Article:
I have felt terrible since I saw the opening of the school and thought - well her intentions are good - but Lady Bountiful intentions hark back to royalty who threw things from on high down to the crowds
not caring anything about the people who received the temporary "treasures".

Caring about a whole town which involves all the people from the eldest to the youngest is sincere help... teaching them to care for themselves..... not dressing a select few girls like English schoolchildren ... expecting them to save the community.... she's simply made it difficult for the little girls to accept their life after they are finished their schooling, unless she intends to send all of them to university... but that won't help the towns where their families live.

It's slavery all over again....and Oprah with all her money doesn't get it.... or doesn't want to.... it's all about her.
 
temperance
#4
Being that I cant know how 'for sure' that the girls are suffering ,I do realize it is a opportunity for them to learn and share (later on ) with their community --I wont judge until I see what happens after the first lot of girls get through ,I think if I was Oprah I would be trying too and I'm sure she helped in her community as well ,I think the feeling is that these young women will be able to spread what they are learning thur out there community ,any thing is better than nothing --I will wait to pass judge ment ---the intentions are real --




"Winfrey has no patience for criticism of people who do try to help in Africa, whether it's DiCaprio making a movie, or Madonna or Angelina Jolie adopting a child. Her eyes, still perfectly ringed with TV makeup, flash as she says that critics of celebrity adoptions "get me all riled up ... I think they can stick it -- you can quote me on that," she says.
"You know why? Because it takes a lot to take another child into your home, a child of a different race. I daresay none of us should stand in judgment of what that is," she continues, exhorting like the preachers of her Mississippi childhood. "It's a miracle when a child gets saved. And I don't care if it's Brad Pitt and Angelina or somebody down in Mobile, Ala., we have not even heard of. When I see them carrying around that little black baby, that is so OK with me. The people who criticized Madonna don't know what the hell they were talking about, because she saved a child."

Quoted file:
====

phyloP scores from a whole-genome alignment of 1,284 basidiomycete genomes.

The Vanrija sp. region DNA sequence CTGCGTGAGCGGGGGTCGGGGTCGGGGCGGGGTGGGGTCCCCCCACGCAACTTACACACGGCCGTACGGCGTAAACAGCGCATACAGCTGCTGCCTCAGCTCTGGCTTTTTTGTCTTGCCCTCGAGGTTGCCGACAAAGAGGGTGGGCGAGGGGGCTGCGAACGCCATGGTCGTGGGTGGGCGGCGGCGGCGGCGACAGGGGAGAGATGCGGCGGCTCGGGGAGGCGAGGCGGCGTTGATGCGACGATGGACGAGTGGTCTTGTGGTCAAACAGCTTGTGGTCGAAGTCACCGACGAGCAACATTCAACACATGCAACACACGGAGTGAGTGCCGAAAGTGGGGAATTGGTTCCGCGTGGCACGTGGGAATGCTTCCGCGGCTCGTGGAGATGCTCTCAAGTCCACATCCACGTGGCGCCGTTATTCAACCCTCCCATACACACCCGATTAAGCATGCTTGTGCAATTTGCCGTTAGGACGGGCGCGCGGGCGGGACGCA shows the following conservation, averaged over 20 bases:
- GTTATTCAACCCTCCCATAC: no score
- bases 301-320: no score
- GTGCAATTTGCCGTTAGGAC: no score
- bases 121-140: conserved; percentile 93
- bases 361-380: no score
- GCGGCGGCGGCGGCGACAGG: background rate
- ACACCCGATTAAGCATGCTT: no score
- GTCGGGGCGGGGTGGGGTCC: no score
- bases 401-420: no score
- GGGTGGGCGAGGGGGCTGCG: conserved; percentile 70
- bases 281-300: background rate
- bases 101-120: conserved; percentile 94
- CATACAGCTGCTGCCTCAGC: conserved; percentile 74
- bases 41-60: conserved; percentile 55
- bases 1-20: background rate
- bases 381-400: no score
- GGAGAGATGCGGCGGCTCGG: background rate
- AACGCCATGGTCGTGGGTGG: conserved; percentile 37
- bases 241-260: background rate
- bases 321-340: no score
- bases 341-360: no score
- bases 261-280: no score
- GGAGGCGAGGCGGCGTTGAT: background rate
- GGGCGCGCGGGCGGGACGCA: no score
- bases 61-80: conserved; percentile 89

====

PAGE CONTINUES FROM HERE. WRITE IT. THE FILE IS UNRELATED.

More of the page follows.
Winfrey contends that Americans can be only part of Africa's solution and that the continent's leaders must take responsibility "for the welfare of its people." She believes that ultimately "women are going to save Africa" -- and that's where she comes in.
A few weeks from now, the Oprah Winfrey Leadership Academy for Girls will welcome its first 150 students. Winfrey built the state-of-the-art school for poor girls with potential; she personally interviewed every finalist (from a pool of more than 3,000 applicants) and plans to teach classes there via teleconference. She speaks derisively of the architects whose bare-bones designs "looked like chicken coops!" Instead, for the girls who were used to sleeping in huts, Winfrey built 28 "aesthetically, beautifully inspiring" buildings full of art.
Winfrey loves to talk about the young students, often with tears in her eyes. The eager girl who walks 2 miles to the library. The frail girl who says she goes without food, "but only three days a week." The earnest girl who lost her father, sister, grandfather and aunt to AIDS in one year. When these girls leave the academy, she believes, they will become the doctors, educators and leaders who will "turn that continent around."
Winfrey speculates, "I perhaps will get criticism about, 'Why didn't you do this for children in America?' "
Her reply: "Because we have a school system in America. ... There's no 12-year-old girl in America that you're going to find crying because this is the last year for her education because nobody can afford to send her to school. You want to give the gift to the person who's going to love it the most."
Winfrey says candidly that when she has tried to help kids in this country, "I have failed." Attempting to mentor a group of girls from her adopted hometown of Chicago, "I took them on ski trips, we had etiquette classes ... you'd teach them how to do their makeup, we'd read and talk about books. And when they went home, they were criticized and beat up because their families said, 'Who do you think you are?' " The failure taught her "you can't just give people money, new homes, new stuff and think that you're giving them a new life." http://www.usaweekend.com/06_issues/...1217oprah.html